- serving to make a fault, offense, etc., appear less serious: The judge gave him a comparatively mild sentence due to extenuating circumstances.
Origin of extenuating
- to represent (a fault, offense, etc.) as less serious: to extenuate a crime.
- to serve to make (a fault, offense, etc.) seem less serious.
- to underestimate, underrate, or make light of: Do not extenuate the difficulties we are in.
- to make thin, lean, or emaciated.
- to reduce the consistency or density of.
Origin of extenuate
Examples from the Web for extenuating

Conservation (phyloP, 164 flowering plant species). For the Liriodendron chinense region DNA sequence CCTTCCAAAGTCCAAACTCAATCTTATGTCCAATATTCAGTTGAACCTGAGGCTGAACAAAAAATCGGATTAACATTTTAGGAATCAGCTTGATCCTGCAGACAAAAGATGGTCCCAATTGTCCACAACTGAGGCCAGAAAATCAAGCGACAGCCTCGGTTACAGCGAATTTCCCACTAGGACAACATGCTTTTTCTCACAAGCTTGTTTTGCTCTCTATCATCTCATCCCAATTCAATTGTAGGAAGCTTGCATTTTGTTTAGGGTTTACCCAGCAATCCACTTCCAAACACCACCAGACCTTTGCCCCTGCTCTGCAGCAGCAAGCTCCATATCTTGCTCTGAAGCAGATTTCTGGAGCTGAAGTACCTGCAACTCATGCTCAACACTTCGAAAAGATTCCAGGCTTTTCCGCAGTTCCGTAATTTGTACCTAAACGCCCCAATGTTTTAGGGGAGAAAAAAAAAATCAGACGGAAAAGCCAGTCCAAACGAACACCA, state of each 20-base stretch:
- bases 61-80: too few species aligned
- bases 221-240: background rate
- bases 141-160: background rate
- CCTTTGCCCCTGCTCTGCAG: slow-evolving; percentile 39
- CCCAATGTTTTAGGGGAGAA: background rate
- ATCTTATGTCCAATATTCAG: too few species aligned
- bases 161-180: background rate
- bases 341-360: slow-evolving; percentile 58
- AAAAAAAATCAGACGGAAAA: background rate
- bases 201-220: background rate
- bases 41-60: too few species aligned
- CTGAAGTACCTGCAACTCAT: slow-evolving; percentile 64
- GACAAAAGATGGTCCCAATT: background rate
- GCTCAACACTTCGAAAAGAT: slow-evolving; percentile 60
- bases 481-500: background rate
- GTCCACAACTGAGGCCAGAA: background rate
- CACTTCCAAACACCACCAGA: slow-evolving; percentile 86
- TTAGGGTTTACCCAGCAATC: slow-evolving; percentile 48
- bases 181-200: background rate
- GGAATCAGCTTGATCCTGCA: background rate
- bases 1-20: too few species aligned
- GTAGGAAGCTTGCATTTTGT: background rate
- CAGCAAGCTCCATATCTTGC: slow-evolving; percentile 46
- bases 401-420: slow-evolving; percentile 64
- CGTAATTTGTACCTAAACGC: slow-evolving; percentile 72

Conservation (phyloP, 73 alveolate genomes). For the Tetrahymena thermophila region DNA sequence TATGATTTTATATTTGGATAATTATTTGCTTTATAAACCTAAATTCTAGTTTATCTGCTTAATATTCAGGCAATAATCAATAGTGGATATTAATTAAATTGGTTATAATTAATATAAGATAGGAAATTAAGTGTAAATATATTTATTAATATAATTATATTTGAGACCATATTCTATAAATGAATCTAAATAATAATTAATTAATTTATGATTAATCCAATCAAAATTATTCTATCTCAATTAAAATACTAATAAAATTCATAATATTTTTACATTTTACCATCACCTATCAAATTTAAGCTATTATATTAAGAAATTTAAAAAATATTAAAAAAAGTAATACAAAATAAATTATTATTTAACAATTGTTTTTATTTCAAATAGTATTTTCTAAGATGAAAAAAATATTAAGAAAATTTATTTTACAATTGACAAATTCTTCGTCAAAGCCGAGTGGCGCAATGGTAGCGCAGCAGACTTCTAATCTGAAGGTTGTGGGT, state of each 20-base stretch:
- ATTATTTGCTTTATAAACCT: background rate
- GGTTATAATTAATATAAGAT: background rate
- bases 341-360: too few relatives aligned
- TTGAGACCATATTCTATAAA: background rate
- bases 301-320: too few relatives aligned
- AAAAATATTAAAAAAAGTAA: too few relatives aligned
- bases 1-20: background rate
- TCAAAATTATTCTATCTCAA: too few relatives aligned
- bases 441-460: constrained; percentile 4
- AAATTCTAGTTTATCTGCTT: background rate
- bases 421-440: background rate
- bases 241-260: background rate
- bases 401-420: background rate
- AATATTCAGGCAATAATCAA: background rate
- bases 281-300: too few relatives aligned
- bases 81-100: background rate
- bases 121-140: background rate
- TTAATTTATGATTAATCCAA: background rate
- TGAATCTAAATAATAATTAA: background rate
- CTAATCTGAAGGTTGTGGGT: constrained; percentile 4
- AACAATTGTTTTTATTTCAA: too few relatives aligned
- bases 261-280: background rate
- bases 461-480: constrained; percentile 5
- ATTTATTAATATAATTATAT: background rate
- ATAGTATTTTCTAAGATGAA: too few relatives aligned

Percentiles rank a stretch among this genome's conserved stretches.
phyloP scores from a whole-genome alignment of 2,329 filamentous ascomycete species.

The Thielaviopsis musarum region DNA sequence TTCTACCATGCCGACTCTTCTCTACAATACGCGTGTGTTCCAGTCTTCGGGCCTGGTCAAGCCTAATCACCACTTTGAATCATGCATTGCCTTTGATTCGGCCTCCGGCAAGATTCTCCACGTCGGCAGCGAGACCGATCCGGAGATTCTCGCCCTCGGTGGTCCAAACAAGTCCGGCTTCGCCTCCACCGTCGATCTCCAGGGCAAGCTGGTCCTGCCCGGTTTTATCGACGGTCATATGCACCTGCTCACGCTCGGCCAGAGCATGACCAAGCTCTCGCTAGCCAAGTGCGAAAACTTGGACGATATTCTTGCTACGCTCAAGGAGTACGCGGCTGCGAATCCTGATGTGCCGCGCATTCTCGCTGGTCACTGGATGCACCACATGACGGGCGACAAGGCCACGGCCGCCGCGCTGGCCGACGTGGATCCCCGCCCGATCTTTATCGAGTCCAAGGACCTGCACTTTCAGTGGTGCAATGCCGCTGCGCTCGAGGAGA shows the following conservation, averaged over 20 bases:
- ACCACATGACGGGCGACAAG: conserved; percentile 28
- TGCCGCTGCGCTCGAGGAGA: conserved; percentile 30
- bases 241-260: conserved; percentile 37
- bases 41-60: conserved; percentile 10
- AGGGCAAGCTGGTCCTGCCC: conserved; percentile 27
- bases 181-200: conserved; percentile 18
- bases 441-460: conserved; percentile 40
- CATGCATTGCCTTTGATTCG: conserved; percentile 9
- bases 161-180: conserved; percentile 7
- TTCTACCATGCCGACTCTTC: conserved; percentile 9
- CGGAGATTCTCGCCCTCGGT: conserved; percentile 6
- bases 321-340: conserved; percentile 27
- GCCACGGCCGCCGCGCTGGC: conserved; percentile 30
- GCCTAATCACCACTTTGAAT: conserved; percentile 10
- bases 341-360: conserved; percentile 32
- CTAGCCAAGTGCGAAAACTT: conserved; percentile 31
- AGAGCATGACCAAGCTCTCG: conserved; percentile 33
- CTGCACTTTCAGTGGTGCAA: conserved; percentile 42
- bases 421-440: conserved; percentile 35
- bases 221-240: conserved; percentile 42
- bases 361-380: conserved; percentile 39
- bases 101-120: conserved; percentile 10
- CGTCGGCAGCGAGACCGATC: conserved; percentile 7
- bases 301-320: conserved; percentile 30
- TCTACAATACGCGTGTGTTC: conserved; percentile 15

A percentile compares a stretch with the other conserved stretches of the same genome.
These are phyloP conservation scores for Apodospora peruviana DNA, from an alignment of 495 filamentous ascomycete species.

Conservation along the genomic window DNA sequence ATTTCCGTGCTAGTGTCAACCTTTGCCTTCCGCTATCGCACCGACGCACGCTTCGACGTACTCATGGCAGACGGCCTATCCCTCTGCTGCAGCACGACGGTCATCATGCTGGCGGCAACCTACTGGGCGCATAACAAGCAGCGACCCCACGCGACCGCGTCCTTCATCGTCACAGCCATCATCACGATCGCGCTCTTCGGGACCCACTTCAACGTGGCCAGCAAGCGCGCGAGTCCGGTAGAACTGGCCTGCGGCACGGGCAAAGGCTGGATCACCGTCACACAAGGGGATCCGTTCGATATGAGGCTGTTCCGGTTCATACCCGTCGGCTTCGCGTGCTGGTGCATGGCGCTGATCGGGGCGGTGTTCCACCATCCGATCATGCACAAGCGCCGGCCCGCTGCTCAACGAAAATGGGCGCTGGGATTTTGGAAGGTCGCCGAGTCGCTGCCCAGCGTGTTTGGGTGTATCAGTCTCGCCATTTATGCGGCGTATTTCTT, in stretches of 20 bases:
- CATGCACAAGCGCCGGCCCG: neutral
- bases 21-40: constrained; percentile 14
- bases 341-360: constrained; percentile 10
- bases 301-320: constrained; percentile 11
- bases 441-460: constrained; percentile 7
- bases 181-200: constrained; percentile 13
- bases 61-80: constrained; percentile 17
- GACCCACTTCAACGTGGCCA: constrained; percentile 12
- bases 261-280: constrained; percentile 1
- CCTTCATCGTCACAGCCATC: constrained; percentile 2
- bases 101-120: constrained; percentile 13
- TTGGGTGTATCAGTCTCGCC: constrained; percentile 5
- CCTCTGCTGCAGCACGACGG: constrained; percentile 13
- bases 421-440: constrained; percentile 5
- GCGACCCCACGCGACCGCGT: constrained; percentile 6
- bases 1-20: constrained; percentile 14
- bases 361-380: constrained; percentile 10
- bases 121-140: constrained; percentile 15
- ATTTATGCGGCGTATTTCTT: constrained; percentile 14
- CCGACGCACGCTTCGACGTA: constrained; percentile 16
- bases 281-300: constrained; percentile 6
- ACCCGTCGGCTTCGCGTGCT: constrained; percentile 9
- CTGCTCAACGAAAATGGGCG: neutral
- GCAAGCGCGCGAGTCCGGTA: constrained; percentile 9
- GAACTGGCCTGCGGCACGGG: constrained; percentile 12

Historical Examples of extenuating
But really, you know, where are the extenuating circumstances?A Tangled Tale
"There may be some extenuating circumstances in your case—but I doubt it," he said.The Minister of Evil
William Le Queux
There were extenuating circumstances about what Lafe Wynn had done.Owen Clancy's Happy Trail
Burt L. Standish
Then he sat down: he had made no mention of extenuating circumstances.Fantmas
The jury brought in a verdict of guilty with extenuating circumstances.The Cult of Incompetence
- to represent (an offence, a fault, etc) as being less serious than it appears, as by showing mitigating circumstances
- to cause to be or appear less serious; mitigate
- to underestimate or make light of
- to emaciate or weaken
- to dilute or thin out